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Sun January 15, 2012
At the Seattle Rep, a personal play by a priest about family
The latest play at Seattle Repertory Theatre is called "How To Write A New Book For The Bible." It's about a priest who comes home to take care of his dying mother.
It’s a true story, written by Jesuit priest and playwright Bill Cain.
Which partly explains the play's title. Cain says the play "is about sifting through the presence of God in the reality of family."
Cain calls it both adventure story and love story and the kind of story about family that you don't always see on stage.
"I think all of drama and most of religion is about families that have broken down in one form or another. So this is an attempt to find drama and humor in the sacrifices a family makes for one another. Not the devouring of the other but the stepping back to make room for the other."
Cain adored his mother Mary. As well as his dad Pete. They were an extraordinary couple, he says. Depression-era children who fell in love, married and raised two boys in New York.
"We grew up poor. We grew up in a cold water flat in New York. No heat or hot water in the winter a lot of time. (But) we had no idea we were poor. When (his brother) Paul and I were little mom would have our clothes warmed up in the gas stove so that when we got up we got right into warm clothes. We were very well looked after."
But like all families, the Cains weren't perfect.
"One of the things the play says is fights were the sacraments of our family."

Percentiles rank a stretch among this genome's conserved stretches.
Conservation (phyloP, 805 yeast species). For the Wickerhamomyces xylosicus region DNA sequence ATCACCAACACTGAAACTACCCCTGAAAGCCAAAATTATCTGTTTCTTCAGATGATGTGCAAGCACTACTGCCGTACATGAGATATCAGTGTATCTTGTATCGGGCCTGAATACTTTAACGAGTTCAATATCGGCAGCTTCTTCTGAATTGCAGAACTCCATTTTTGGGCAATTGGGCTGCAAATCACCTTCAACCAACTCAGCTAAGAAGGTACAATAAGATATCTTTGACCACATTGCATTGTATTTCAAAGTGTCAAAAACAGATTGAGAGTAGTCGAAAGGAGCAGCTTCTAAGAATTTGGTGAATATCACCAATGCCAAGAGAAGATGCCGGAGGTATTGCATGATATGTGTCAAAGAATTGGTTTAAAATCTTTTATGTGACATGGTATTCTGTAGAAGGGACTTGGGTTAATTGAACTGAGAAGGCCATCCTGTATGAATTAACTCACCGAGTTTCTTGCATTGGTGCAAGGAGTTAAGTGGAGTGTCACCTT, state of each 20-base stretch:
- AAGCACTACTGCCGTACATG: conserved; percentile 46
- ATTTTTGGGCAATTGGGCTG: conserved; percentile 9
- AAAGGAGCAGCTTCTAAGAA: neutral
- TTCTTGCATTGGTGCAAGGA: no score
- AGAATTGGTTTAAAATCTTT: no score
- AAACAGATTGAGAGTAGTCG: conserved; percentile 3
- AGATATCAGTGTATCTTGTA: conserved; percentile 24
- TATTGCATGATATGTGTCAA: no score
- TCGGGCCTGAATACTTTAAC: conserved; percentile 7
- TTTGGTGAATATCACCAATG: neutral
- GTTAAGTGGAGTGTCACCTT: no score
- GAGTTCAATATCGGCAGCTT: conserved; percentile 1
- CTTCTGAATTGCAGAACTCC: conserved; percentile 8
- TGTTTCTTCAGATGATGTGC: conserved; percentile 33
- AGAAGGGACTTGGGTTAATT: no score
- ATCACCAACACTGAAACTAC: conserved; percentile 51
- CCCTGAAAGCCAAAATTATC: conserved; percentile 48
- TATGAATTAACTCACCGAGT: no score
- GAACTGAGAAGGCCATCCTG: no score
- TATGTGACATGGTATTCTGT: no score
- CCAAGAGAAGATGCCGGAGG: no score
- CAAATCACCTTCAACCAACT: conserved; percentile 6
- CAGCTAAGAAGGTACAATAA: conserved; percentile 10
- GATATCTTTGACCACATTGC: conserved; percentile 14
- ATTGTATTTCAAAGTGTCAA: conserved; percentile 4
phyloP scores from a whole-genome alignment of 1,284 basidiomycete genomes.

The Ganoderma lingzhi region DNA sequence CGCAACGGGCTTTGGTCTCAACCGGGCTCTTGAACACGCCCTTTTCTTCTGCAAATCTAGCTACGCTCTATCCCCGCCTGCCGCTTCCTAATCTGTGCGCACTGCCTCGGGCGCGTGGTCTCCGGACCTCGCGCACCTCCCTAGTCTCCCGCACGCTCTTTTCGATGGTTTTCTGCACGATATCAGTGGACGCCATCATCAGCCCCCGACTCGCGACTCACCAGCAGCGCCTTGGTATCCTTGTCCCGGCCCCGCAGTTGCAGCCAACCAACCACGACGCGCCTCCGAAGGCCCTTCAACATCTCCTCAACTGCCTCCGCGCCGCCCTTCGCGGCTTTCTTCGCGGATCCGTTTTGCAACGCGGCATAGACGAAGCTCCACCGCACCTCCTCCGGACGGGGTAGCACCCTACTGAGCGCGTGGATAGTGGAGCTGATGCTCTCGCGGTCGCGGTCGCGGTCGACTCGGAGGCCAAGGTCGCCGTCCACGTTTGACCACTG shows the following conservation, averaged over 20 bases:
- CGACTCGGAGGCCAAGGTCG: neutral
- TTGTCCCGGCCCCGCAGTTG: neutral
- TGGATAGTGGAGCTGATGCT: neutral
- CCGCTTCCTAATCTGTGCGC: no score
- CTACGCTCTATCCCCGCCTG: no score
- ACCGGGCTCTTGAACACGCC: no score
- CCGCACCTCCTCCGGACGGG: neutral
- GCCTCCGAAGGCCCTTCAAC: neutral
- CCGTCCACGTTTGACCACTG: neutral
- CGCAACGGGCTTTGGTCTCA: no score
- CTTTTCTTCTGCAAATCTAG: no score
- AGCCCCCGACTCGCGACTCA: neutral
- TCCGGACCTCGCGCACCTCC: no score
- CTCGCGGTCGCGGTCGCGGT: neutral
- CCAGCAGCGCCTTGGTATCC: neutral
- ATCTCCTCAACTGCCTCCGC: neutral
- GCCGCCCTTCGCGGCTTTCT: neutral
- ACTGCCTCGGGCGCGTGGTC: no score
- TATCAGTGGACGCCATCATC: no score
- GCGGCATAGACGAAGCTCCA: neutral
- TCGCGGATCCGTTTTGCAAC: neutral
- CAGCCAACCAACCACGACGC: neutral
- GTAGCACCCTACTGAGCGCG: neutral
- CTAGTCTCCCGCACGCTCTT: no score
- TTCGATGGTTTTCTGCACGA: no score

The play is a co-production between the Rep and Berkeley Rep, where it just played.
It’s Cain’s fourth play and his most personal one.
Actor Tyler Pierce navigates the Cain family dynamics. He plays a thirtysomething version of the playwright, who is actually in his 60s.
"Parts of the funny in the play are acknowledging how frustrating family can be. I can look back and see the fights that we’ve had for what they’re actually are. And so I can laugh at myself and my family."
But it also made him confront how he'd handle a parent's death.
"There's a moment in the play where Bill has written, 'If I had known these things that I now know I might have done things differently.' And I feel like the gift of this play is some foresight when it comes time for another loved one to pass from this world, I know I will take every opportunity to be there with them."
Cain grew up Catholic. The family went to church. But the parents stressed to their children that it was out in the streets where one could find God, which is the mission of his order of priests, the Jesuits.
That’s also why Cain says writing and being a priest aren’t all that different.
"The play says that what a priest does, is point and says 'Look, look at that thing. It’s important. It’s holy.' And that’s the same thing what a writer does."
Depending on your faith, a play with the world 'Bible' in it, penned by a priest could send you running away. Because you think: This is a religious play. And it is, according to Cain’s definition.
"I think the question of how we treat one another and how we love one another is the real question of religion. And this play is definitely about that."
Cain was living in Manhattan, busy writing TV shows, when his mom, by then a widow for many years, called him and his life suddenly changed.
"When Mom got a diagnosis that says she’d be in dead in 6 months I said, 'I’ll move in with you.' She said, 'Thank you Billy, I’d appreciate that.'"
He moved out to Syracuse. And that’s when all sorts of challenges followed, like how they lived through a winter with 190 inches of snow.
"And came very near to killing one another," he says.
Cain was with his mom when his father died. He says both parents' deaths have taught him that there's something precious in the way death lets us appreciate someone in a totally different way.
"Things quiet down. You end up sitting on a bed next to your father, sitting in a chair next to your mother. And say, this living being, this magnificent living being has been given to me for a while. Oh, let’s rejoice."
“How to Write a New Book for the Bible” continues at the Seattle Rep through Feb. 5.